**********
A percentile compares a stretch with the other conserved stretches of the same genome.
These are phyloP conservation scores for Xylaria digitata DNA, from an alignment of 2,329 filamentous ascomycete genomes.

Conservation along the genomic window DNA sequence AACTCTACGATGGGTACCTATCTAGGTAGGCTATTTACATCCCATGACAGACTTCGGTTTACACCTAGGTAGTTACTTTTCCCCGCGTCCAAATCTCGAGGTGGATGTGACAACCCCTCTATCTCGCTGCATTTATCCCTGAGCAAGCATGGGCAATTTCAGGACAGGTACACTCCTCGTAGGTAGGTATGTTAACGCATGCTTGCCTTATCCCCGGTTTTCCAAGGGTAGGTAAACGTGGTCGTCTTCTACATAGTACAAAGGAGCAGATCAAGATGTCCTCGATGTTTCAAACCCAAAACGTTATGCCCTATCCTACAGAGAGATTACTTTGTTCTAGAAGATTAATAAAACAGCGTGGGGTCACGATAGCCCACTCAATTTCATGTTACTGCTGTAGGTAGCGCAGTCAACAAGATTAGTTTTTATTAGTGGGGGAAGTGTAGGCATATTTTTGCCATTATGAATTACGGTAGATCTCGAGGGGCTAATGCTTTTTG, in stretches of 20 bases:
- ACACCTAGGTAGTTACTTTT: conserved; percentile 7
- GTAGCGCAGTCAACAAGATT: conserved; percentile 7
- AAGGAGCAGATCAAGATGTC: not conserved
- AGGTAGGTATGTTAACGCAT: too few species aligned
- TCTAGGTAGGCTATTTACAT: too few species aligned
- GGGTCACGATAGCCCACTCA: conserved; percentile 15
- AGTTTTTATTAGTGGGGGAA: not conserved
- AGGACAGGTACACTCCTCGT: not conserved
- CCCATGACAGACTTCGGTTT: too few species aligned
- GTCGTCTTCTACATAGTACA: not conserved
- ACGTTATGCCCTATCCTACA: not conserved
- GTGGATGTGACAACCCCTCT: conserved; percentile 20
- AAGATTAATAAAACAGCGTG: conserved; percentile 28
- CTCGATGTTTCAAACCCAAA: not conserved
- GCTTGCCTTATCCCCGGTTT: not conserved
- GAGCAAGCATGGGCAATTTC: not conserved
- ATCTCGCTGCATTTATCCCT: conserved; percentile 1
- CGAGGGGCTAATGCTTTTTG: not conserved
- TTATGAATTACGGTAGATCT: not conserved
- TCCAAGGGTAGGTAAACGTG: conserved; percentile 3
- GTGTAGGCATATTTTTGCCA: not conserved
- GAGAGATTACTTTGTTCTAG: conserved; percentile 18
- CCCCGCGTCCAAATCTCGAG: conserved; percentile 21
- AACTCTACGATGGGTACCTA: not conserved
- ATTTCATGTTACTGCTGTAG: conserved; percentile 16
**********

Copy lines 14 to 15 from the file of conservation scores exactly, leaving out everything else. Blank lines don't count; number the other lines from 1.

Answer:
- ACGTTATGCCCTATCCTACA: not conserved
- GTGGATGTGACAACCCCTCT: conserved; percentile 20